NARA becomes latest agency to expand telework in new union agreement

The National Archives and Records Administration signed a memorandum of understanding with its union to extend telework eligibility to all permanent agency empl...

Federal employees at the National Archives and Records Administration got a little more clarity on the future of telework at their agency.

NARA signed a memorandum of understanding (MOU) with its union, the American Federation of Government Employees, to extend telework flexibilities to all permanent agency positions.

All permanent NARA employees will be able to telework for up to the entire workweek — five days per week. But it will largely depend on the function of each individual position. The actual number of telework days that an employee receives will be based on “legitimate business needs,” AFGE said in a Dec. 19 press statement.

“This is a change from before the pandemic,” Ashby Crowder, president of AFGE Council 2578, which represents NARA employees, said in the press statement. “This means at the very least, all bargaining unit employees can have an ad hoc telework agreement in place, and when telework happens, it’s based on business needs.”

Acting National Archivist Debra Steidel Wall said the new MOU is the product of a long-standing partnership between NARA and AFGE.

“NARA and [AFGE] share a commitment to providing all staff with a safe and productive workplace, fair treatment and meaningful, engaging work,” Steidel Wall said in an email statement to Federal News Network. “This MOU furthers our common goal and implements lessons learned during the pandemic to make NARA operations more resilient and improve the on-site and at-home workplace for all employees.”

The agreement between NARA and AFGE is the latest sign-off that’s part of a growing trend for agencies to expand telework for their eligible employees. It’s following other agencies, such as the National Science Foundation, which recently added more telework opportunities for most of its staff as well.

The Office of Personnel Management also recently made a call to all agencies to start gathering data on telework numbers and overall policies. In a Dec. 8 notice to agencies, OPM said the annual “data call” for telework would become available starting in January. It’s a yearly requirement for OPM under the Telework Enhancement Act of 2010. The data collection will run through February and OPM will issue a report based on the data later in 2023.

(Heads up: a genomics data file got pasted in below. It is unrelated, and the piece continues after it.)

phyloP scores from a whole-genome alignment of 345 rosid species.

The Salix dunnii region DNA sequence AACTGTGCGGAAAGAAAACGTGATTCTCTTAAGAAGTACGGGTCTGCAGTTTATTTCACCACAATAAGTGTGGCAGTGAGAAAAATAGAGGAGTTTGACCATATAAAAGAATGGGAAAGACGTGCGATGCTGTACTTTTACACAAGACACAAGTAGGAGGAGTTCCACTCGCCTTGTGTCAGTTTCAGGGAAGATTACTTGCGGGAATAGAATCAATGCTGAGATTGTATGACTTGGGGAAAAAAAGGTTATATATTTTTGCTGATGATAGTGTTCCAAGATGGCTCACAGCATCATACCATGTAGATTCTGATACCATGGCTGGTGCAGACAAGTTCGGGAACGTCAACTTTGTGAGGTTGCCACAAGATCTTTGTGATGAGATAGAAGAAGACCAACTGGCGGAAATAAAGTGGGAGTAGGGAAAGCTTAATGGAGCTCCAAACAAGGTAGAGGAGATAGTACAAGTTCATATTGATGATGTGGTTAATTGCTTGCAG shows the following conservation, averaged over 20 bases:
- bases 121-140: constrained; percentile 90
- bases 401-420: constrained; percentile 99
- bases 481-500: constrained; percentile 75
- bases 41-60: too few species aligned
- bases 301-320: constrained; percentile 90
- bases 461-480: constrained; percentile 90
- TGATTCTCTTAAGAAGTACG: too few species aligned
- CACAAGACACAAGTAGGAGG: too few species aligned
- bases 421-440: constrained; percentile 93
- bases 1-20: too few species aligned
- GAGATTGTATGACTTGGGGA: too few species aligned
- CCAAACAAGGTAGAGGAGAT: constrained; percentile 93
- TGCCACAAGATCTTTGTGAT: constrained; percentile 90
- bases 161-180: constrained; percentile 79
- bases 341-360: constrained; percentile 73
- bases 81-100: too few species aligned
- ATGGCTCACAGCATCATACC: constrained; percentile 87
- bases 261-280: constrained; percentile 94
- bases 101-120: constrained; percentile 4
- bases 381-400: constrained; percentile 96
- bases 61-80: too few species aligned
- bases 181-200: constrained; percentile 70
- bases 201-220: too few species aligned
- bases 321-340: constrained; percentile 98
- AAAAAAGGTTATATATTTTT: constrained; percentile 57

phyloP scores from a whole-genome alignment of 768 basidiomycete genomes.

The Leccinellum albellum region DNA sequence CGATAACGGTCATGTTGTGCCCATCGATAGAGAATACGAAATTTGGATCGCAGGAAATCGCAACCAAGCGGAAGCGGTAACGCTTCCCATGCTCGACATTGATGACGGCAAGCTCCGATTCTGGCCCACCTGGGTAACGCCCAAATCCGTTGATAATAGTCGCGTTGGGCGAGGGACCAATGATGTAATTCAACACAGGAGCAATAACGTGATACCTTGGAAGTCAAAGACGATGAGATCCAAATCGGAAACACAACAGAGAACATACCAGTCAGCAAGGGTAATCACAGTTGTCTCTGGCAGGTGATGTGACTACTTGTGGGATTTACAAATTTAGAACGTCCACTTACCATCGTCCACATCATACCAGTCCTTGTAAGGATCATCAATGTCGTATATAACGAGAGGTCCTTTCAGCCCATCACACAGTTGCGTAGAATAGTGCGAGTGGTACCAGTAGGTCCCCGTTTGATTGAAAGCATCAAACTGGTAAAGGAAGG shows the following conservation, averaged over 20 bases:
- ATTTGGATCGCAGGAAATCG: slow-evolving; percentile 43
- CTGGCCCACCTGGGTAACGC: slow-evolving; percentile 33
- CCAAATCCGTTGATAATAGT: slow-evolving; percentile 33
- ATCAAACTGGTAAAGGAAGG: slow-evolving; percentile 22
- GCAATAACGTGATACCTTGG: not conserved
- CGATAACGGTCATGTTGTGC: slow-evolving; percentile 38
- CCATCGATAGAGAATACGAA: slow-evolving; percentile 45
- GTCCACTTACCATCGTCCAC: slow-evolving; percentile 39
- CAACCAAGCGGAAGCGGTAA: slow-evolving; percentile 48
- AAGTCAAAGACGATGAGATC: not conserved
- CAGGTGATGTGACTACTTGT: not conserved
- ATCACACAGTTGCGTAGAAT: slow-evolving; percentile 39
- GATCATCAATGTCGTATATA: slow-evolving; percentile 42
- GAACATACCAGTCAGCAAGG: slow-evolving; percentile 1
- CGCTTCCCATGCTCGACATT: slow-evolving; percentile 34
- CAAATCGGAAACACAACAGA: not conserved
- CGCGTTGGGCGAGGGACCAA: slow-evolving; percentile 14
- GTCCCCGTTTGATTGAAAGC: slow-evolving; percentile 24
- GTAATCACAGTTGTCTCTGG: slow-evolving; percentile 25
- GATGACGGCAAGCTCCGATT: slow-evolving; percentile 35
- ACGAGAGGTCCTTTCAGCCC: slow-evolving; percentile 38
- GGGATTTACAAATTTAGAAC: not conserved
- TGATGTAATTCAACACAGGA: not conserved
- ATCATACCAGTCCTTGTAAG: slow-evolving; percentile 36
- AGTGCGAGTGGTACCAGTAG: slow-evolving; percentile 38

“Telework is an important flexibility that can be used to meet a variety of agency human capital and budgetary objectives,” OPM Deputy Director Rob Shriver said in the memo. “OPM is committed to supporting the expansion of telework and assisting agencies to meet their goals.”

The agency released the results of its fiscal 2021 telework report in December. During the time that OPM collected data for this most recent annual report, federal agencies were still operating at a “maximum telework posture,” the agency said.

And at this point, there’s no going back, said OPM Director Kiran Ahuja.

“Federal agencies must continue to embrace workplace flexibilities, such as telework, to remain competitive for top talent,” Ahuja said. “Decisions about telework, however, must be driven by delivery of mission. We all work for the American public, and how we best serve them needs to be the paramount consideration.”

Congress, and some federal employees, have raised concerns about the impact of telework on agency operations and their ability to effectively serve the public. Many Republican lawmakers have said that maximum telework during the pandemic caused delays and backlogs to pile up for agencies.

On the other hand, many agencies noted in the fiscal 2021 report that the inclusion telework was an important incentive for attracting talent to the federal workforce. It may also reduce the costs of maintaining federal real estate.

“Telework and other workplace flexibilities continue to be identified as key drivers for expanding access to high quality candidates and those geographically dispersed talent who may not otherwise have access to specific industries or career opportunities,” OPM said in the report.

According to the report, during fiscal 2021, about 47% of federal employees teleworked at least some of the time. Of all feds who were eligible for telework, about 94% took advantage of it during that year, a 4% increase over fiscal 2020.

Provisions to expand, or consider expanding, telework were also included for several agencies in the omnibus federal spending bill, which President Joe Biden signed on Dec. 29.

For example, the bill gives the IRS and the Treasury Department 180 days, or about six months, to report to Congress on the impact of telework on their workforce. In particular, lawmakers are looking for more information on how telework impacted recruitment, retention and organizational performance at the agencies.

The IRS is one of several agencies, though, that has come under scrutiny from some members of Congress who have pushed for a full return-to-office for federal employees.

Regardless of the end result, more agencies will ultimately confront changes in their telework policies in the coming months and years.

“The impact of the COVID-19 pandemic, and the maximum telework posture it required, will undoubtedly become a pivotal moment that will define how agencies approach telework in the future,” OPM said.


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